Crosland implemented his policy through two notorious Department of Education circulars to education authorities. The first requested that all authorities submit plans for turning their education provision completely comprehensive, followed by a second circular which gave notice that education by selection should be ended. Labour rhetoric of the time reflected the misplaced idealism that surrounded comprehensive education, as when the 1964 manifesto declared 'grammar school education will be extended: in future no child will he denied the opportunity of benefiting from it through arbitrary selection at the age of 11', or the dismissal of the Eleven Plus as 'that barrier to educational opportunity', from the 1966 manifesto. Unfortunately, for many years, blind allegiance to egalitarian dogma was to prevent any rational or meaningful analysis of the comprehensive system, or to address its many weaknesses. The conclusion was reached that, as 'progressive' thinkers had wholeheartedly endorsed this system, it must, ipso facto, be regarded as near perfect. Thus any criticism could be dismissed as reactionary or elitist, without the need to be troubled by any debate or argument. The Conservative leadership of the time appeared content with this situation.
Advocates for comprehensive education did not limit their aims to just encouraging this new system. They also sought changes to teaching methods, the content of the syllabus and means for enforcing discipline. So streaming by ability was discouraged, to be replaced by mixed-ability teaching, in which both intelligent and dull children were grouped together in the same class. The thinking behind this was that weaker pupils would be provided with positive models of achievement and every child would be given the same opportunity. Moreover, it was argued that streaming benefited bright pupils at the expense of weak ones. Behavioural problems were more likely in the lower streams, where pupils had become demotivated by the knowledge that they were at the bottom. Again, no evidence was provided that pupils, whatever their intelligence, would receive an education better tailored to their needs, as a result of the abandonment of streaming. The motive was purely egalitarian, achieving the overarching goal of ensuring that all children received equal treatment. Such an outlook was also highly paternalistic since all decisions were placed in the hands of educational 'experts' who could impose their vision on the rest of society, regardless of what ordinary parents might want, and who were thus rendered powerless when trying to obtain the kind of education they thought best for their children.
A milestone in the development of 'progressive' education was the Plowden Report of 1967, which examined primary education. It advocated a 'child-centred' approach in which the curriculum emanated from the child's previous knowledge and interests rather than being imposed externally. Such methods demanded high levels of commitment and energy from teachers, as well as fundamental changes to teaching methods. The traditional classroom layout of desks all facing the teacher, who taught the whole class, was replaced by informal groups of tables, where the teacher would give individual pupils assistance in their voyage of discovery through the educational system. Learning by rote was out - self-fulfilment was in. With the demise of the Eleven Plus mixed ability teaching was extended from primary to secondary schools.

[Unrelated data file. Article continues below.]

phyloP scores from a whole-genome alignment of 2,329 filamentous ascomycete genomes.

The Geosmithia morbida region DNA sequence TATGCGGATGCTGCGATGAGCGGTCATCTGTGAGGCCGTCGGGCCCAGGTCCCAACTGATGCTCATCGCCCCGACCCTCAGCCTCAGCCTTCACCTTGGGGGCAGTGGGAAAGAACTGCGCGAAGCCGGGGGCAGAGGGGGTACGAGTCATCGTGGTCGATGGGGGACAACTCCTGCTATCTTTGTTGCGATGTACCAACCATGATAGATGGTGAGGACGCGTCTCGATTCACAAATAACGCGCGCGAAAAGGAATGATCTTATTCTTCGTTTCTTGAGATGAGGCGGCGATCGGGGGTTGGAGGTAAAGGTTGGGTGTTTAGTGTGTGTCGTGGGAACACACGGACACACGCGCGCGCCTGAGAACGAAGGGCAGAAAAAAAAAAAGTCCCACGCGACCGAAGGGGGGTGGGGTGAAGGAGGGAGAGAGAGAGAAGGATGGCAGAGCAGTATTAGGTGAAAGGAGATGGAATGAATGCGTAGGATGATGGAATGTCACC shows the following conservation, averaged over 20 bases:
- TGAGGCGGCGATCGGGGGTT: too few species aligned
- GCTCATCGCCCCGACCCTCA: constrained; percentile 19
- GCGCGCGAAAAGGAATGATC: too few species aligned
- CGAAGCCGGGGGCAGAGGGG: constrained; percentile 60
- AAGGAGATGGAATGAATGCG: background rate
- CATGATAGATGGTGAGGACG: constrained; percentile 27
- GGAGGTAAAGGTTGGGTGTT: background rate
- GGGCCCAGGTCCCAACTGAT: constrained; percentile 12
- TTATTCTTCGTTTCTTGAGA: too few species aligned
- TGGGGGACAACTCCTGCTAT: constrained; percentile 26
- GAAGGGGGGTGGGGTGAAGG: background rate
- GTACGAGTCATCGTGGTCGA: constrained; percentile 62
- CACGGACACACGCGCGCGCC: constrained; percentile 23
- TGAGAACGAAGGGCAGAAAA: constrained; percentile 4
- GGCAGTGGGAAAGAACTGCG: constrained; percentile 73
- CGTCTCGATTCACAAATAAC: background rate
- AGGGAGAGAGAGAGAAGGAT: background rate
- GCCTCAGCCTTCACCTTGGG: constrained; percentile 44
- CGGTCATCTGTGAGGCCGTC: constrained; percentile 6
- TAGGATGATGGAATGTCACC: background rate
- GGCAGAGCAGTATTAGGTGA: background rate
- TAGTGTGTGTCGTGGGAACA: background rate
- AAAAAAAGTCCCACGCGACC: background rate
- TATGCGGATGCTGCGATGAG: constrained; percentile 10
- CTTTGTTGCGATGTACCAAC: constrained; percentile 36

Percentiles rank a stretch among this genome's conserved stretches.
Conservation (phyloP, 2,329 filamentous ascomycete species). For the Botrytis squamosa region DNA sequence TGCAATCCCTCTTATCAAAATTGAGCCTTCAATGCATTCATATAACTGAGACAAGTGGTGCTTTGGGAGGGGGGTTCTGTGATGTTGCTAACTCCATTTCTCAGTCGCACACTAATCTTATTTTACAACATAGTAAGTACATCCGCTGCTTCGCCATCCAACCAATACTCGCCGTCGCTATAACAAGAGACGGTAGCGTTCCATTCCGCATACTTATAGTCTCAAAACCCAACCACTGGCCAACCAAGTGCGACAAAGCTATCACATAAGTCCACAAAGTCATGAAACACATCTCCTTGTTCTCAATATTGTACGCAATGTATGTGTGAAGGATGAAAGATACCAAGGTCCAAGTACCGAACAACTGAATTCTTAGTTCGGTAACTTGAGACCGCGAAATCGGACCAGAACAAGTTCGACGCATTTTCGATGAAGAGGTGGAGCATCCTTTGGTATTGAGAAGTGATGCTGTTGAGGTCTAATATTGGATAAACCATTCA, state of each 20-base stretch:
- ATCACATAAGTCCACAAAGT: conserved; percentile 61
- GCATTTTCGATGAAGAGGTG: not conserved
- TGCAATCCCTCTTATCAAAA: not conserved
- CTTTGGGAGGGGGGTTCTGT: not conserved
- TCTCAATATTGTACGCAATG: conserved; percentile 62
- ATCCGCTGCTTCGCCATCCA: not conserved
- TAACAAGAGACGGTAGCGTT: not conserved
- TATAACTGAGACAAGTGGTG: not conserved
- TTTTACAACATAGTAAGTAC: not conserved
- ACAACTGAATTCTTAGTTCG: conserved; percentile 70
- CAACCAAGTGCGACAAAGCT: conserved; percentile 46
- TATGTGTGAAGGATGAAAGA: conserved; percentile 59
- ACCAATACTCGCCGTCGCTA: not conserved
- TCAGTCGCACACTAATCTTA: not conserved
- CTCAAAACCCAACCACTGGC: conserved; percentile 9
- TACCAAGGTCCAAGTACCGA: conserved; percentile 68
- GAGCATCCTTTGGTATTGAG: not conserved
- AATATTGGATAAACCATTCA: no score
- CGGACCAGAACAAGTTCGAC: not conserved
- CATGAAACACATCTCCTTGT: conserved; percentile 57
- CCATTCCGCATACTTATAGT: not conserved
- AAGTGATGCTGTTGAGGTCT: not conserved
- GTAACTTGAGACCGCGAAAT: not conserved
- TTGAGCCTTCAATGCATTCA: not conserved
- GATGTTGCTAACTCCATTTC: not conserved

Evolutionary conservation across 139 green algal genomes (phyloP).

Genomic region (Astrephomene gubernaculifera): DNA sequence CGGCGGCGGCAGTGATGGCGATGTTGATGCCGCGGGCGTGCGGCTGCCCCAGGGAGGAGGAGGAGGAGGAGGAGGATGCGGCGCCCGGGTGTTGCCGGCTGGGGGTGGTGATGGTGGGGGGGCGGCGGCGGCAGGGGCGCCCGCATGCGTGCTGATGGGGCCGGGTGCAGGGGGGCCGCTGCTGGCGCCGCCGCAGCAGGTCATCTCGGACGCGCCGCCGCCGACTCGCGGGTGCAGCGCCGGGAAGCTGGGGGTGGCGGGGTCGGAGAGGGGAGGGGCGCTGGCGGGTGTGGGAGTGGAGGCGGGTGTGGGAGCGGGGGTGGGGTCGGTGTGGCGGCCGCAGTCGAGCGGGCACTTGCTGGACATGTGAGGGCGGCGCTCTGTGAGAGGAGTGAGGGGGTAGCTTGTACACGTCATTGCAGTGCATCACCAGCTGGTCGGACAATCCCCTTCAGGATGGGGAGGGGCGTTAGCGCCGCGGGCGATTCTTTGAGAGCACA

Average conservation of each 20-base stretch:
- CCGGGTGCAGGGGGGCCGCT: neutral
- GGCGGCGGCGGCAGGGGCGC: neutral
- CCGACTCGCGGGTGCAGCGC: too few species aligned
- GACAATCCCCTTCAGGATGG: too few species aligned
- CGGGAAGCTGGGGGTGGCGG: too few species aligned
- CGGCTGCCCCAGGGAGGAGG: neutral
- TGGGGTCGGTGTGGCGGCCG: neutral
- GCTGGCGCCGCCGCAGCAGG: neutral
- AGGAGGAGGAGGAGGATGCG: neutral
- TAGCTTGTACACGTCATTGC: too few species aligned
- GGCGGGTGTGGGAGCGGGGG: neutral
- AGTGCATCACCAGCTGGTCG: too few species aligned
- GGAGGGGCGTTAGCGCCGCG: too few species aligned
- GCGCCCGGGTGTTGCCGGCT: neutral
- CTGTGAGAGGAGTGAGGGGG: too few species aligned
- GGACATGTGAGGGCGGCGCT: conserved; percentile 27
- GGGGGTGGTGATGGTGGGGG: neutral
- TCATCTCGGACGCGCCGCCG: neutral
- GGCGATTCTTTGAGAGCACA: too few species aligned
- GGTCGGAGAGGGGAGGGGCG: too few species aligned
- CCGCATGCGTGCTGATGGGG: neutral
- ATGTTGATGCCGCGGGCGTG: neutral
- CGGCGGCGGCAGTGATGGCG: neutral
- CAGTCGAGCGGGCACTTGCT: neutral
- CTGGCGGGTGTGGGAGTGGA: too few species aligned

By the mid-1970s comprehensive schools, mixed ability teaching and child centred education were the prevailing orthodoxies in an educational establishment that was now under firm liberal control, although there were still pockets of resistance in some Tory controlled education authorities which had managed, against all the odds, to retain grammar schools. Labour returned to Government in 1974, and was again committed to abolishing all grammar schools and direct grant schools, as well as ending tax breaks for the public schools. This was the zenith of liberal confidence in their egalitarian educational doctrines. However, nemesis was just around the corner when the national media spotlight focussed on the William Tyndall School in Islington, where near anarchy had broken out as a result of the extreme leftist policies carried out by the teaching staff. Public and media discontent with the low achievement of many comprehensives now began to grow. Working class children, compelled to attend the local sink comprehensive, were the most badly affected, the very children the comprehensive system was created to help. Better off middle class parents, however, had more choice since they could move into the catchment area of successful schools, thereby forcing up house prices in these neighbourhoods. Labour Prime Minister James Callaghan called for a 'great debate' on education. Clearly, the utopian dream that comprehensive education was expected to deliver was still a long way off.
Meanwhile, discontent on the Right about the direction of education policy began to mount. In 1969, the first of the Black Papers on Education was published. These papers, there were five in total, were fiercely attacked as 'reactionary', a favourite term of abuse employed by liberals to denounce and marginalise heretical ideas. By the end of the 1970s comprehensive education was coming under increased attack by a more assertive Conservative party.